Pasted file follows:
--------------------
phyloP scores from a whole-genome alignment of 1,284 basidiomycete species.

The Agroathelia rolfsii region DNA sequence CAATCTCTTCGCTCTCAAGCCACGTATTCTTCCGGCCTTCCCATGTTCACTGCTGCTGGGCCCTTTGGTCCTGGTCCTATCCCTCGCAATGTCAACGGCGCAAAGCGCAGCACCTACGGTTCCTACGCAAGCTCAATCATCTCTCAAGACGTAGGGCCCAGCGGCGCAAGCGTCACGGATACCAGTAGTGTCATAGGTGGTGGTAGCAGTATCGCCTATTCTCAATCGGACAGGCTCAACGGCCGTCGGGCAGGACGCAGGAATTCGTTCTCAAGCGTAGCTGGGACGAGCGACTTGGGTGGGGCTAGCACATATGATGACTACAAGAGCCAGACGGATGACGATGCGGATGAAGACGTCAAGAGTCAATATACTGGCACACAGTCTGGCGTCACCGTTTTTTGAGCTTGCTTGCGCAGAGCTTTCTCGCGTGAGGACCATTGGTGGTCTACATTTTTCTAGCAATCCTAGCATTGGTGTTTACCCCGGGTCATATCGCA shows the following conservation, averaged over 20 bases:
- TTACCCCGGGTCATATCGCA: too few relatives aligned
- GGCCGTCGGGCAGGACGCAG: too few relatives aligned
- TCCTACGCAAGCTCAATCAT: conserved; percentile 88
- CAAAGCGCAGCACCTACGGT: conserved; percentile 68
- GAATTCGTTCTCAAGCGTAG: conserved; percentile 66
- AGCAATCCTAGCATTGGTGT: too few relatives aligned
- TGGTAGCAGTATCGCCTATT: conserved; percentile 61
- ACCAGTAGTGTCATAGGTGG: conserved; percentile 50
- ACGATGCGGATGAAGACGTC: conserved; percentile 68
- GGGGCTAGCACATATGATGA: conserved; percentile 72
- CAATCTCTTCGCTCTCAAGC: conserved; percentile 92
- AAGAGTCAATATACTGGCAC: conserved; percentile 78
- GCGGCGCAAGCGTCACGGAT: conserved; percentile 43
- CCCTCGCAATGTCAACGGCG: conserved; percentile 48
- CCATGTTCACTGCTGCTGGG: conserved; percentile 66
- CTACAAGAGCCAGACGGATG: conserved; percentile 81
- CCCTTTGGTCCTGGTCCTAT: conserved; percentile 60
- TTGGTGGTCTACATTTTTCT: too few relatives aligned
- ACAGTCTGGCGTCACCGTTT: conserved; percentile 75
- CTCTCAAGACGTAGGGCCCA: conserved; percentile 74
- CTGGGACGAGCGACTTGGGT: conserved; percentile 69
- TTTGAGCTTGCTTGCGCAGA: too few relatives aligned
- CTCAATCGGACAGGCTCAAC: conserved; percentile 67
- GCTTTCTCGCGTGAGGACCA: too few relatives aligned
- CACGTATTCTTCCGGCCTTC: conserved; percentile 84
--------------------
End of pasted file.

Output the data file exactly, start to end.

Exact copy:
phyloP scores from a whole-genome alignment of 1,284 basidiomycete species.

The Agroathelia rolfsii region DNA sequence CAATCTCTTCGCTCTCAAGCCACGTATTCTTCCGGCCTTCCCATGTTCACTGCTGCTGGGCCCTTTGGTCCTGGTCCTATCCCTCGCAATGTCAACGGCGCAAAGCGCAGCACCTACGGTTCCTACGCAAGCTCAATCATCTCTCAAGACGTAGGGCCCAGCGGCGCAAGCGTCACGGATACCAGTAGTGTCATAGGTGGTGGTAGCAGTATCGCCTATTCTCAATCGGACAGGCTCAACGGCCGTCGGGCAGGACGCAGGAATTCGTTCTCAAGCGTAGCTGGGACGAGCGACTTGGGTGGGGCTAGCACATATGATGACTACAAGAGCCAGACGGATGACGATGCGGATGAAGACGTCAAGAGTCAATATACTGGCACACAGTCTGGCGTCACCGTTTTTTGAGCTTGCTTGCGCAGAGCTTTCTCGCGTGAGGACCATTGGTGGTCTACATTTTTCTAGCAATCCTAGCATTGGTGTTTACCCCGGGTCATATCGCA shows the following conservation, averaged over 20 bases:
- TTACCCCGGGTCATATCGCA: too few relatives aligned
- GGCCGTCGGGCAGGACGCAG: too few relatives aligned
- TCCTACGCAAGCTCAATCAT: conserved; percentile 88
- CAAAGCGCAGCACCTACGGT: conserved; percentile 68
- GAATTCGTTCTCAAGCGTAG: conserved; percentile 66
- AGCAATCCTAGCATTGGTGT: too few relatives aligned
- TGGTAGCAGTATCGCCTATT: conserved; percentile 61
- ACCAGTAGTGTCATAGGTGG: conserved; percentile 50
- ACGATGCGGATGAAGACGTC: conserved; percentile 68
- GGGGCTAGCACATATGATGA: conserved; percentile 72
- CAATCTCTTCGCTCTCAAGC: conserved; percentile 92
- AAGAGTCAATATACTGGCAC: conserved; percentile 78
- GCGGCGCAAGCGTCACGGAT: conserved; percentile 43
- CCCTCGCAATGTCAACGGCG: conserved; percentile 48
- CCATGTTCACTGCTGCTGGG: conserved; percentile 66
- CTACAAGAGCCAGACGGATG: conserved; percentile 81
- CCCTTTGGTCCTGGTCCTAT: conserved; percentile 60
- TTGGTGGTCTACATTTTTCT: too few relatives aligned
- ACAGTCTGGCGTCACCGTTT: conserved; percentile 75
- CTCTCAAGACGTAGGGCCCA: conserved; percentile 74
- CTGGGACGAGCGACTTGGGT: conserved; percentile 69
- TTTGAGCTTGCTTGCGCAGA: too few relatives aligned
- CTCAATCGGACAGGCTCAAC: conserved; percentile 67
- GCTTTCTCGCGTGAGGACCA: too few relatives aligned
- CACGTATTCTTCCGGCCTTC: conserved; percentile 84